You always have a choice. You can stop working, sit in sack-cloth and ashes on the street. You can develop mental illness, collect BC’s fool’s-gold-plated disability pension. You can do all sorts of things rather than work 9-5. It is always a question of what one needs out of life. I would agree, tho, that given the deplorable condition of the welfare state in this province, that it is unethical to have children on welfare, given that it puts them in poverty. On the other hand, perhaps that is just my middle-class prejudice against poverty, disguised in an ethical veneer.

        Anyway, except for people who have kids (which is hardly any students these days) there is very little justification to the argument that people cannot change their lifestyles. And even if they have kids, my view on that may simply be class prejudice.

    • PsychoRecycled

      I commuted to UBC for eight months. I was passed by 99s during peak hours all the time, as well as 25s, 14s, and 33s. The issue is that the area in question is over capacity.

      Spreading usage out is a fine suggestion, but not a solution. Peak hours could only be spread out if a) people arrived earlier/stayed later at work or b) changed their hours. a) doesn’t make much sense for people do to, and b) isn’t (generally) dictated by individuals as much as it is companies, and normal business hours are normal because you want to be open at the same time people are shopping, or you want to be working at the same time as the people you’re working with. .

      • Loser

        So you’re saying that our real problem is immigration? Like, what if Vancouverites don’t -want- a subway along Broadway, they would prefer drastically reducing headcount or at least stemming the tide of immigration into our fair City? Like that’s on the table…

    • Kate

      Your experience is not typical. There are over 500,000 pass-ups per year by the 99 B-line (http://planning.ubc.ca/vancouver/transportation-planning/transportation-options/transit/ubc-broadway-line). The system is over capacity. You also present a false dichotomy. There are options other than “the system has no capacity” and “selfish 9-5ers who refuse to alter their lives”. What about “students whose class schedules dictate their usage”?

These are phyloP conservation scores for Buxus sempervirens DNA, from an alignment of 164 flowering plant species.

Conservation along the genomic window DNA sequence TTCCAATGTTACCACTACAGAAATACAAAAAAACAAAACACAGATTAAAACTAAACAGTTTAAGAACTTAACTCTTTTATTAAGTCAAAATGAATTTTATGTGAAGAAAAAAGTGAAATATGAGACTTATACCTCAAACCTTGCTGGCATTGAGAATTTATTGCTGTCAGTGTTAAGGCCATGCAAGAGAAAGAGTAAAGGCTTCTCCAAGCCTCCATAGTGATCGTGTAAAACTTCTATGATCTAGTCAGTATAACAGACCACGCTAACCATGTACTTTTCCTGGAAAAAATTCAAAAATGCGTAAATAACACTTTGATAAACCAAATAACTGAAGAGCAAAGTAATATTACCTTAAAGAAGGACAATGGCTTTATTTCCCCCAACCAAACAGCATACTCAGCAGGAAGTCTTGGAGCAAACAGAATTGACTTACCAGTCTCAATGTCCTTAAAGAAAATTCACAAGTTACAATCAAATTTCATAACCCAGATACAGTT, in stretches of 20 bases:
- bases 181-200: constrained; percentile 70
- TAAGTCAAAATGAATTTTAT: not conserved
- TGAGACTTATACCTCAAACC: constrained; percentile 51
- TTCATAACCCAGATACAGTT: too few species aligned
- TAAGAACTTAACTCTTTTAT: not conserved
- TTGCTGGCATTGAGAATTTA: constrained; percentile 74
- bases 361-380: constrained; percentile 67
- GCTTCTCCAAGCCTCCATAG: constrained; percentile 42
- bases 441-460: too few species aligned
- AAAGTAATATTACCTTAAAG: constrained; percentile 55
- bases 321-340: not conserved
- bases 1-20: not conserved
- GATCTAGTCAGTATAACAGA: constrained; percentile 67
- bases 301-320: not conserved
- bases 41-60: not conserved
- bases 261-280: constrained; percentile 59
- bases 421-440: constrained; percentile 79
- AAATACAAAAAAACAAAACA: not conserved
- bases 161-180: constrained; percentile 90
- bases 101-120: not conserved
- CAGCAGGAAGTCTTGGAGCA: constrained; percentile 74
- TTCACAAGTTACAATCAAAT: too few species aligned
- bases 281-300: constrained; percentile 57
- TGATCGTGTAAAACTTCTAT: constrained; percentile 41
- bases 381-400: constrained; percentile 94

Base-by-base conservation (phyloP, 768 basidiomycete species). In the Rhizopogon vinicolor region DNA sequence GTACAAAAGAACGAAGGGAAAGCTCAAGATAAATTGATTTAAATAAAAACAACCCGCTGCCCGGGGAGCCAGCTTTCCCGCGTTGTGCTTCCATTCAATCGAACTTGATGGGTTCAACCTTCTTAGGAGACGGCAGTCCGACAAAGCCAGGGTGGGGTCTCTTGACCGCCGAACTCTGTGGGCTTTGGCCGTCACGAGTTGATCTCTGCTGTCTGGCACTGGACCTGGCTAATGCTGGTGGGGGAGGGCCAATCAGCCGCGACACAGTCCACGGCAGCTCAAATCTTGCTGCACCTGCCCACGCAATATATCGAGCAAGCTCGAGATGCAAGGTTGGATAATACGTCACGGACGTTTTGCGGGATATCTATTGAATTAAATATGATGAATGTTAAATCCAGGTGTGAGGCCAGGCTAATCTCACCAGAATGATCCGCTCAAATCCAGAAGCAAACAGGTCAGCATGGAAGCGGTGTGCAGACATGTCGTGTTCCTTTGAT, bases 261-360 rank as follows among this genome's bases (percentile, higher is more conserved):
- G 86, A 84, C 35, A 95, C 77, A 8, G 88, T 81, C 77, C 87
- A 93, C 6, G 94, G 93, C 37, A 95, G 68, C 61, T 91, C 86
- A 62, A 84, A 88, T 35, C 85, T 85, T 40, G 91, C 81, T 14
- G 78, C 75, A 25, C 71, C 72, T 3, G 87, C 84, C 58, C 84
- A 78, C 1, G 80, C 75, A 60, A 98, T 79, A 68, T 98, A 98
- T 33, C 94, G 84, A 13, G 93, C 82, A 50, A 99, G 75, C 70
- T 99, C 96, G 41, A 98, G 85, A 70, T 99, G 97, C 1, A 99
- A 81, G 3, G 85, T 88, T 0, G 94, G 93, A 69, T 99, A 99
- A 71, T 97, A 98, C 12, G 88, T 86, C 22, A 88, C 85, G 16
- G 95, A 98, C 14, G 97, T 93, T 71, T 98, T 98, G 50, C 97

• Loser

        Students pick their majors, class schedules—the worst case scenario is a Major where you get a standard timetable, set up by the 9-5ers who set the standard timetable. So, pick a different major. Live smarter.

        • PsychoRecycled

          Can you explain how picking a major based on what the timetable is constitutes ‘living smarter’, as opposed to selecting a major based on projected happiness/income, job opportunities, or the experiences of others in that major?

          ESPECIALLY when timetables vary widely from year to year?

        • A-rock

          You are so lost in your stubborn opinions that you are not making any sense. It starts with your personal experience of “always being able to catch a bus” which doesn’t count for anything against measurable data. I can always catch a bus too and have no personal complaints, but that doesn’t change the fact the system is over capacity and in need of this fix. Secondly you are completely delusional about the capacity of others to make rational alternative choices. As a society we should encourage people to make more sustainable choices like taking transit, whether forced or not, and then in turn properly fund that system they depend on. It’s highly counterproductive to suggest they “change their majors” or “not work 9-5 jobs.” Utterly ridiculous.

  • Brittanity

    Why do we care so much about what American consultants have to say about our city design? Our city is so far ahead of other North American cities in terms of sustainable transit usage and innovative street design. Not that there is anything in particular I disagree with, just strange that we are reporting and even placing weight on their comments. Anyone from Vancouver could have told you the same. Why don’t you guys also report on recent talks at UBC by Lon LaClaire, Tamim Raad and Scot Hein on this issue?

    • Kate

      I don’t think the identity of the consultants affects the strength of their argument or conclusion. I agree that this story is very preliminary, since the full report won’t be released for six weeks. It’s strange that any weight is being given to these comments *before* the journalists have had the opportunity to dig into the arguments behind them, but that has nothing to do with the consultants being American.